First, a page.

The Wall Street Journal puts a more positive gloss on China’s March trade data than I would. To me the overarching story is simple: the data paint a story of deep distress in both the Chinese and global economy.
China’s exports were growing 20% y/y (23% actually) in the third quarter of 2008. They were down nearly 20% (19.7%) in the first quarter of 2009.
Imports though fell by more, in part because of the fall in oil prices. Imports fell close to 30% y/y in the first quarter. That isn’t just a function of falling commodity prices and fewer imported components either; US exports to China — which presumably include a lot of capital goods — are way down y/y.
As a result, China’s trade surplus was larger in the first quarter of 2009 than in the first quarter of 2008 ($62 billion v $41 billion). The global shock has gotten rid of many of the world’s macroeconomic imbalances. American households are saving more and importing less, so the US deficit is down. The oil exporters are no longer running a surplus. Even Japan’s surplus has come down, as demand for Japan’s exports has fallen more rapidly than Japan’s commodity import bill. China’s surplus though has continued to rise.
There is a lot of seasonal noise in the monthly data for China in the first quarter. I looked at a rolling 3m sum of exports and imports to try to smooth the data out. Exports and imports usually fall off their fourth quarter peak in the first quarter. But the fall this year was unusually large.
The nature of the change shows up cleanly in a chart showing the change in the rolling 3m sum of exports and imports. There is a bit of evidence that the pace of decline in imports has slowed. That certainly reflects the stabilization of commodity prices. It also reflects — as the Journal reports — a big increase in Chinese demand for metals like iron ore and copper, as firms — and perhaps the government– stocked up at low prices.
There isn’t though yet evidence of much of a stabilization in the fall in exports. At least not in the backward looking data. If nothing else that suggests that China’s trade surplus may not continue to rise, and could perhaps start to fall later in the year. The impact of the big fall in commodity prices on the data will wear off, and (hopefully) China’s domestic stimulus will kick in.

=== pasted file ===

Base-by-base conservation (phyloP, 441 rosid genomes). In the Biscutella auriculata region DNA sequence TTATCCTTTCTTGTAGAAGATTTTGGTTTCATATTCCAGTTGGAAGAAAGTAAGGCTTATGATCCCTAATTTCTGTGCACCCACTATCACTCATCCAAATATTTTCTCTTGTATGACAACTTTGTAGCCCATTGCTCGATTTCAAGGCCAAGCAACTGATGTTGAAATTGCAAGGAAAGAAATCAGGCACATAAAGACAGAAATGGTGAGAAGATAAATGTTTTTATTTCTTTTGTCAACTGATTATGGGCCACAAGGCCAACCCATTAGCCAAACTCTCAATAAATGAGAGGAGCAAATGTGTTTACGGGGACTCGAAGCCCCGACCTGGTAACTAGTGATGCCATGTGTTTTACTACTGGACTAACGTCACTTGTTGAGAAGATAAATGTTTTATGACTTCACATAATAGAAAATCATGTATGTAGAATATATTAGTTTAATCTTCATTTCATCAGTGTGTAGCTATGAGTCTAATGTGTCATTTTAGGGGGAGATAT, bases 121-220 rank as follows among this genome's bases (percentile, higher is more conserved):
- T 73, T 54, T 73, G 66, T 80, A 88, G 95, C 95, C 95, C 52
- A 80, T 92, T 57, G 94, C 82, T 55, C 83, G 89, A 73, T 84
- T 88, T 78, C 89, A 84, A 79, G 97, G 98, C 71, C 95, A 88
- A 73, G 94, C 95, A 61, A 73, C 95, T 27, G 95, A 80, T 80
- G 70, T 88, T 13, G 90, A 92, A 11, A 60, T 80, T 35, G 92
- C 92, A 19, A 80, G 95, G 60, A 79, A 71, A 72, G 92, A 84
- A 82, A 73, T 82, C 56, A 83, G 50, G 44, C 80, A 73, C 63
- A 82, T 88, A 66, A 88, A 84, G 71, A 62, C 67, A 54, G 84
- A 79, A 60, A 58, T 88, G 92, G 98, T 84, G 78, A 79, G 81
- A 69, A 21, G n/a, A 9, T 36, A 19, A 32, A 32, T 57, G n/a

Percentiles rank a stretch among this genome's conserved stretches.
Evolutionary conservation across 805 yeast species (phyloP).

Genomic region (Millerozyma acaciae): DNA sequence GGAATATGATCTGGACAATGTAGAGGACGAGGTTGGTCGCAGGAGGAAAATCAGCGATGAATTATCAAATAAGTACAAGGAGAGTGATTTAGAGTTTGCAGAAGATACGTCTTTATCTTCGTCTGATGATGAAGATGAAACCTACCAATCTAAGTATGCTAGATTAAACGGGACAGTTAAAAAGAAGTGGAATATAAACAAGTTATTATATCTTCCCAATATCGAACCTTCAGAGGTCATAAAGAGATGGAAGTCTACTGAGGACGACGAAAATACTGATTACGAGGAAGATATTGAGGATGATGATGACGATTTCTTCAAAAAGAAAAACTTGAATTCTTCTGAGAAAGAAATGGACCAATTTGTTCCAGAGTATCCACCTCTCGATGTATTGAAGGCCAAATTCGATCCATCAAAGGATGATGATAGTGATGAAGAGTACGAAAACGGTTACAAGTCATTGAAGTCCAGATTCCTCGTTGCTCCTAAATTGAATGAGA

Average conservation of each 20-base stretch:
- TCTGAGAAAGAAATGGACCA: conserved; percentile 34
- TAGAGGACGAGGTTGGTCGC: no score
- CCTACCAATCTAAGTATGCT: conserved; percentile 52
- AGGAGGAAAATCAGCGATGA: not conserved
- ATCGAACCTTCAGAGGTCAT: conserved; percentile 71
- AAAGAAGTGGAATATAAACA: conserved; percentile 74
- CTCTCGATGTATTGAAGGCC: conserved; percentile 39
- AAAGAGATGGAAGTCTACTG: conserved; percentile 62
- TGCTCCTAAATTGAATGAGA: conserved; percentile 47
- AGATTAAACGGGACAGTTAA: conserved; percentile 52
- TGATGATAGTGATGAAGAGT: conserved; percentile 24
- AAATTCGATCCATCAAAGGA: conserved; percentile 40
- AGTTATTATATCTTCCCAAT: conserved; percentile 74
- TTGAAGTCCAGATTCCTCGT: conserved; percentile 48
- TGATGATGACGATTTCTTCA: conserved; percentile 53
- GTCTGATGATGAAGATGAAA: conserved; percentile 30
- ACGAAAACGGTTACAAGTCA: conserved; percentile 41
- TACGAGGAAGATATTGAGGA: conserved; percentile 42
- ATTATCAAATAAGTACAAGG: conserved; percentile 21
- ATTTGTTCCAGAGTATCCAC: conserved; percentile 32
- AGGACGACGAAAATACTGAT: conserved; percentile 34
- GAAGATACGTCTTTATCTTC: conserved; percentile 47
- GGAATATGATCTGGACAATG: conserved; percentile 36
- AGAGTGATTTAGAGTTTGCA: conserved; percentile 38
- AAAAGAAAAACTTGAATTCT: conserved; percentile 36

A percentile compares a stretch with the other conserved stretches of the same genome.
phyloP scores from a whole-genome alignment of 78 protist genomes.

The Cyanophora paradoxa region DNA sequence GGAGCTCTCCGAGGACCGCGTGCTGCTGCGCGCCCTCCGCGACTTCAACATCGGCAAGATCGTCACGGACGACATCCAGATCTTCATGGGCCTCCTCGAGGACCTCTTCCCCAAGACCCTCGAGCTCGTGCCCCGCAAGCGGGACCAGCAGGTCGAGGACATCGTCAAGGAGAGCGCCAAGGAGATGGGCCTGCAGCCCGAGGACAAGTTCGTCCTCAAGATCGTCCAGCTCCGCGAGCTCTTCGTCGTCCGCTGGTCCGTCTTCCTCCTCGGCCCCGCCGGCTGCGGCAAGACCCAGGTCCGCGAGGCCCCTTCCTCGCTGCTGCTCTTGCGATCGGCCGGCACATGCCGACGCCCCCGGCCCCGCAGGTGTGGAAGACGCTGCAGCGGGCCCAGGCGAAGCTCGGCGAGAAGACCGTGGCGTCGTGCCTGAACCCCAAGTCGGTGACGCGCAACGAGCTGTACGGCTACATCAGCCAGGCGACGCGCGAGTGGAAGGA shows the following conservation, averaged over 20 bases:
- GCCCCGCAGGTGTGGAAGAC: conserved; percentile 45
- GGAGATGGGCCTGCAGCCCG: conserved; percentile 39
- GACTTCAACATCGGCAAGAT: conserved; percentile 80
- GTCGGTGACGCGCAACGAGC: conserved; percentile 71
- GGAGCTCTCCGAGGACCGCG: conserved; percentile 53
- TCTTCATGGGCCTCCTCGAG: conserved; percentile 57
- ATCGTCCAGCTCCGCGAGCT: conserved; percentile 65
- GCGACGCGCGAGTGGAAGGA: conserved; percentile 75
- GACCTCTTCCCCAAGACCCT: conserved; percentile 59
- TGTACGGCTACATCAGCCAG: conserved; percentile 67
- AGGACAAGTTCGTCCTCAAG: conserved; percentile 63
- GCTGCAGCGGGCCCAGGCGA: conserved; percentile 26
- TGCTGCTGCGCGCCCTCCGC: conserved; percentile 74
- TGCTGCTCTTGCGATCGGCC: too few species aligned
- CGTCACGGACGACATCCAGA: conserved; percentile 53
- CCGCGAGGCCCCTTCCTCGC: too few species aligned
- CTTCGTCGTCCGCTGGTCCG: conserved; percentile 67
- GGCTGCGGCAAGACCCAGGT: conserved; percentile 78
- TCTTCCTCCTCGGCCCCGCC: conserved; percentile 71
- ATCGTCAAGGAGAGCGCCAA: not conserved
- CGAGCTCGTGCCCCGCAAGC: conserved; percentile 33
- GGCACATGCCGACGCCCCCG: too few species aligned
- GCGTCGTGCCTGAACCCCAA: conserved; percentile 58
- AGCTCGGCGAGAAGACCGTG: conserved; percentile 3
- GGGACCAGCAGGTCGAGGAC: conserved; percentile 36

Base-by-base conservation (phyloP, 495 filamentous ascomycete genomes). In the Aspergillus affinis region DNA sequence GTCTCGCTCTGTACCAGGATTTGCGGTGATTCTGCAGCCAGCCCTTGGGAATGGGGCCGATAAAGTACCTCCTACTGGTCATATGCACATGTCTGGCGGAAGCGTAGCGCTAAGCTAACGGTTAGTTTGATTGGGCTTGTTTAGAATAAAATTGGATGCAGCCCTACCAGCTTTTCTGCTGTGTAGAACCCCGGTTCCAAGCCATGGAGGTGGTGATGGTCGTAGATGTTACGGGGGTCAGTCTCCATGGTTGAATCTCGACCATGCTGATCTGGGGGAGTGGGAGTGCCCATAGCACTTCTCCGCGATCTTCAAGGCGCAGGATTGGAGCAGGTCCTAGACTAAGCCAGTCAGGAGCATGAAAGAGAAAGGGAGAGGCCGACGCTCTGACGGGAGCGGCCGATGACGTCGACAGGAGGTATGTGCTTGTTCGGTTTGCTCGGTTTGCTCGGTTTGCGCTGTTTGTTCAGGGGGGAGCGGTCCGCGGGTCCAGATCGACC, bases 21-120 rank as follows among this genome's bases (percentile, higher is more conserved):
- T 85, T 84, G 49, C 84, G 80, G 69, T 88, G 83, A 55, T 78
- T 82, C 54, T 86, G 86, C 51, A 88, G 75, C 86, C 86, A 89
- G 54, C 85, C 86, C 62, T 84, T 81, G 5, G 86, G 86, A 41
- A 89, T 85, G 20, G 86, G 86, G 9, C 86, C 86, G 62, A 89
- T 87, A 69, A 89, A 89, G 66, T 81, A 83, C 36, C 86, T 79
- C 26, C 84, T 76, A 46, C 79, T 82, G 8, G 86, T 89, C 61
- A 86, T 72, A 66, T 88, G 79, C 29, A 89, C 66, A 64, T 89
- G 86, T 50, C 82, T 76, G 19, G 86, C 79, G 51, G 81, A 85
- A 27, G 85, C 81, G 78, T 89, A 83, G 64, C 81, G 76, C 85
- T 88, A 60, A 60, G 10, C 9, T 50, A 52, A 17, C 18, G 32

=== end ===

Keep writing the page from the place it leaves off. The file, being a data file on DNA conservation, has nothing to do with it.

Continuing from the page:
The absolute magnitude of the change over the last 6 months actually shows up most clearly if China’s exports and imports in the 12ms from April 2008 to March 2009 are compared to China’s exports and imports in the 12ms from April 2007 to March 2008. Exports had been growing steadily at a $200b a year annual pace until the fourth quarter of 2008, when they went into something like free fall.
The pace of decline — in both imports and exports — in this cycle is far, far sharper than the pace of decline in past cycles. In past cycles, a downturn meant no or slow growth in exports, not an absolute fall. That won’t be the case this time around.
The last chart makes explicit something that was implicit in the last chart. The fall in China’s exports was matched by a bigger fall in China’s imports, so China’s external surplus is still growing.
The latest PMI data suggests that China’s economy that the pace of contraction in China’s manufacturing economy has slowed, and perhaps may even be rebounding off a low base. But the trade at least suggests that China isn’t in rude health.
Here is one way of checking: compare the y/y rate of growth in US and Chinese imports. If China was doing better than the US, one would expect its imports to hold up better than US imports, setting aside differences in the composition of the two countries imports.*
Call me crazy, but judging from the trade data alone, I would say China experienced a recession in q4 2008 and q1 2009.
* There are three reasons why Chinese and US exports could be correlated:
— some Chinese imports are an echo of US demand, as China imports components for reexport to the US. This though was more important in 2000 than it is now, as the share of China’s exports going to the US has fallen.
— The US and China both import commodities like oil, and thus both show the effect of changes in the price of oil. This is becoming more important over time, as China’s oil imports are growing.
— The US and Chinese economic cycle is correlated.
It wasn’t an accident for example that Chinese imports grew faster than US imports in 2002 and 2003. China recovered much more strongly from the 2001 downturn than the US. Indeed, China’s policy makers slammed on the brakes in 2004 (leading import growth to slow) because of concerns that the economy was overheating. That was when China first started to show a large trade surplus.